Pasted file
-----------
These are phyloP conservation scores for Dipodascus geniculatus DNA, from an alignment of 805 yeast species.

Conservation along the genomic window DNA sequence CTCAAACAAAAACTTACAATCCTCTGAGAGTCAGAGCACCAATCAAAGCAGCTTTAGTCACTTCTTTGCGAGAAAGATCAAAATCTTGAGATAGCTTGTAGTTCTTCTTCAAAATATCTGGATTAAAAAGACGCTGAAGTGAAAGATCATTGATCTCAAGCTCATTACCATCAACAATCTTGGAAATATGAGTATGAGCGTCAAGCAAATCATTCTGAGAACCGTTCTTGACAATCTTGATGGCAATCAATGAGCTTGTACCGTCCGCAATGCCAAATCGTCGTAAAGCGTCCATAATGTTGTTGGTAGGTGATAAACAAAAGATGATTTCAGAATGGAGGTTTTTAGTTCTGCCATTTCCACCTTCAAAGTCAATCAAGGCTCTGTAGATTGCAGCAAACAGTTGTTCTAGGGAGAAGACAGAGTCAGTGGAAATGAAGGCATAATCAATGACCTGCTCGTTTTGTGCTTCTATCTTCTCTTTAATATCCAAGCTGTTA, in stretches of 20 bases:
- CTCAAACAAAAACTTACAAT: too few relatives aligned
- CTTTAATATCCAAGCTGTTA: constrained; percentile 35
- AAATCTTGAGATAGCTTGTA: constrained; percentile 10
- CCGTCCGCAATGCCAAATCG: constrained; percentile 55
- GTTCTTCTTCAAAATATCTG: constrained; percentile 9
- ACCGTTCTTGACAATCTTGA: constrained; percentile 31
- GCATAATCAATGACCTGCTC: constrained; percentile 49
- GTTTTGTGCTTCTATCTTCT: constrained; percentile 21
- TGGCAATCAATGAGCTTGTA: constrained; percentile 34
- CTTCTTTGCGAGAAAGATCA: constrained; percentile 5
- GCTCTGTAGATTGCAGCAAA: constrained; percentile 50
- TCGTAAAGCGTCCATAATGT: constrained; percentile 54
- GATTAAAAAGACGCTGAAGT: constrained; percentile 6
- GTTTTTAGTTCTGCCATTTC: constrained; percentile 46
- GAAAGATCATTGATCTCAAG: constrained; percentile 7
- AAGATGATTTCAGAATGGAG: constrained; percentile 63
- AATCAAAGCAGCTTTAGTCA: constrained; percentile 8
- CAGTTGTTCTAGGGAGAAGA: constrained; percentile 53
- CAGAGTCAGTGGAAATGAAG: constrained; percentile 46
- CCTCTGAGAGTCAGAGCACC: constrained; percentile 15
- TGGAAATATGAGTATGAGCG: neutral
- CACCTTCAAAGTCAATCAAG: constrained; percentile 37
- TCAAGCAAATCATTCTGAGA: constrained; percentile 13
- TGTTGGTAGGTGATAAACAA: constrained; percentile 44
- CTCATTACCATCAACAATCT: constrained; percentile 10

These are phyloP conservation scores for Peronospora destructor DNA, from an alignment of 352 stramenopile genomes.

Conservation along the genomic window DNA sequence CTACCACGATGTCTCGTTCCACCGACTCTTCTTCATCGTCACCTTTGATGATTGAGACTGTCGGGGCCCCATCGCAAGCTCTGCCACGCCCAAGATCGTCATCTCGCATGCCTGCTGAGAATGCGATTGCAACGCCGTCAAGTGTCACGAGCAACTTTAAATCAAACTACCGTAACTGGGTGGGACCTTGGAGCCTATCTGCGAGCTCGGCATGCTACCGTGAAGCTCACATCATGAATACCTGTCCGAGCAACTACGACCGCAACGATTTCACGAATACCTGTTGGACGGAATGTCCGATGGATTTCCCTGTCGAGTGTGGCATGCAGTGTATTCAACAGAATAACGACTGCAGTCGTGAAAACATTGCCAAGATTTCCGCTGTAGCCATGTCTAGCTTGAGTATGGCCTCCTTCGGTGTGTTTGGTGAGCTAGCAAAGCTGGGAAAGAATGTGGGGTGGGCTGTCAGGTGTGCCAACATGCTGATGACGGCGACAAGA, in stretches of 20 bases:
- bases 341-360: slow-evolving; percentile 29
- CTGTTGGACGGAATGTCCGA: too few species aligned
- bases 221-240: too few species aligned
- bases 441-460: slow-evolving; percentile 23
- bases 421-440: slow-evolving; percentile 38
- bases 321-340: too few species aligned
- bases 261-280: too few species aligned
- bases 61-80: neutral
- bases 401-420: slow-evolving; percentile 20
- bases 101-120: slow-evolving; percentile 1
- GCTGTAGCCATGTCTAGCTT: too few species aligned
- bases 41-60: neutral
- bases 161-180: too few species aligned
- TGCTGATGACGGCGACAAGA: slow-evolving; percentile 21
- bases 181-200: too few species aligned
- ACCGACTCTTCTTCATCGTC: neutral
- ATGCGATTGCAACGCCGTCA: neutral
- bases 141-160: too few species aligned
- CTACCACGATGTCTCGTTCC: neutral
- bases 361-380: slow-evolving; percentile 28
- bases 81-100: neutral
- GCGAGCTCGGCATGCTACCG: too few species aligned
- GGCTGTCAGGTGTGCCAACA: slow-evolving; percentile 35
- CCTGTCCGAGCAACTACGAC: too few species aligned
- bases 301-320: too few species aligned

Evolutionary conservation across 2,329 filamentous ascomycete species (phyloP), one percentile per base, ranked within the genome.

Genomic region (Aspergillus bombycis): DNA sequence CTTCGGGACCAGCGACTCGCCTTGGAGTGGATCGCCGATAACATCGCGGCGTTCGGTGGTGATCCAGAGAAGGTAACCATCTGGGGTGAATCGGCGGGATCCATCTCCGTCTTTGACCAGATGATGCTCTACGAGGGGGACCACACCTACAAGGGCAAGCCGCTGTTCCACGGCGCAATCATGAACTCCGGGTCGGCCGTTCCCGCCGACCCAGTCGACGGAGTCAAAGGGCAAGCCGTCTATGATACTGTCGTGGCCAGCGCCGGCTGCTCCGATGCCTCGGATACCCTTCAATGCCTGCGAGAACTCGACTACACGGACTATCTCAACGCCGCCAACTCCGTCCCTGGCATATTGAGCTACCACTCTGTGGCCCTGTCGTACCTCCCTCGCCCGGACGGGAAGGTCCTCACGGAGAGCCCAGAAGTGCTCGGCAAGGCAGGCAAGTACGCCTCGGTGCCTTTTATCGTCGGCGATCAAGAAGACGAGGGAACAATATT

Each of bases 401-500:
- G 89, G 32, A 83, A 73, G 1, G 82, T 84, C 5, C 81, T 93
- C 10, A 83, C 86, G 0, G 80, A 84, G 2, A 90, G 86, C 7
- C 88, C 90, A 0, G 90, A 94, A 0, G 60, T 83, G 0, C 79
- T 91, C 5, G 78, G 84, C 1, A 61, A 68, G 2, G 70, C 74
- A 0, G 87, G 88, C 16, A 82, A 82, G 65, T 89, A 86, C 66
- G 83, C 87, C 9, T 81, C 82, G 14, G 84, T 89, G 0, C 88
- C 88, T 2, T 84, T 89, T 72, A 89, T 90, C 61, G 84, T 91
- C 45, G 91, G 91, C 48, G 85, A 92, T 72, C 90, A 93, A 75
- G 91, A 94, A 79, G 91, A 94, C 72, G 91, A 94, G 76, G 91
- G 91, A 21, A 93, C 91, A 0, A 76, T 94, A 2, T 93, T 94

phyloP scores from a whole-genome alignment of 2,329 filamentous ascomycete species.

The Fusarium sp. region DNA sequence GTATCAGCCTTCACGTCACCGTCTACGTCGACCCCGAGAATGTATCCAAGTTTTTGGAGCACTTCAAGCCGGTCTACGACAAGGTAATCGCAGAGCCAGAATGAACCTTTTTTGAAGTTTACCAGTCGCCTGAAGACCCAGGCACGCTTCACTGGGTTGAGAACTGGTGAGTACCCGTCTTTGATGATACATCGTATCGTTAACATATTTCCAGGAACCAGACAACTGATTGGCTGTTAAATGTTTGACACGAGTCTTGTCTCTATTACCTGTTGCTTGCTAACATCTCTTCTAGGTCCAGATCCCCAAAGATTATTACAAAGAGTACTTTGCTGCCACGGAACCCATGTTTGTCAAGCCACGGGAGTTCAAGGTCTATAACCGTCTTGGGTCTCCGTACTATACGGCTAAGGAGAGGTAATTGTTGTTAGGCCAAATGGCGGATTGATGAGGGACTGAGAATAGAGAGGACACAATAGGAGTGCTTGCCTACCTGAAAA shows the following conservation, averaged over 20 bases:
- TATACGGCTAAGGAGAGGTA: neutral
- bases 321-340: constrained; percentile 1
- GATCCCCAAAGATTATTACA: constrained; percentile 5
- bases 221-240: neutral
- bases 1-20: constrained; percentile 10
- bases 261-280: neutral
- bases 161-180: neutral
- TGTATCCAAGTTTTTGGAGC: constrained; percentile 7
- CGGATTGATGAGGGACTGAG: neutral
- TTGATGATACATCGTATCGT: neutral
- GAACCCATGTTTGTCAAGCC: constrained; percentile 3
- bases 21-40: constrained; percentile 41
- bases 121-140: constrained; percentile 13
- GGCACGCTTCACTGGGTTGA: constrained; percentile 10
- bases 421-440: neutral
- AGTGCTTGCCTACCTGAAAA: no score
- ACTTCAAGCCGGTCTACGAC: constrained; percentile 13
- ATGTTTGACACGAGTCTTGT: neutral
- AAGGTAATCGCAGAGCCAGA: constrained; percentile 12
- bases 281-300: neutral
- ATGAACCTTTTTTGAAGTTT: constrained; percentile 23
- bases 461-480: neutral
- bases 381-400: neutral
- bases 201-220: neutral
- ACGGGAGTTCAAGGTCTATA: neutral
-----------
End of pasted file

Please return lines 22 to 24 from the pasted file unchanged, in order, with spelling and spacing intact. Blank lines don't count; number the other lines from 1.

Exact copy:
- CCTCTGAGAGTCAGAGCACC: constrained; percentile 15
- TGGAAATATGAGTATGAGCG: neutral
- CACCTTCAAAGTCAATCAAG: constrained; percentile 37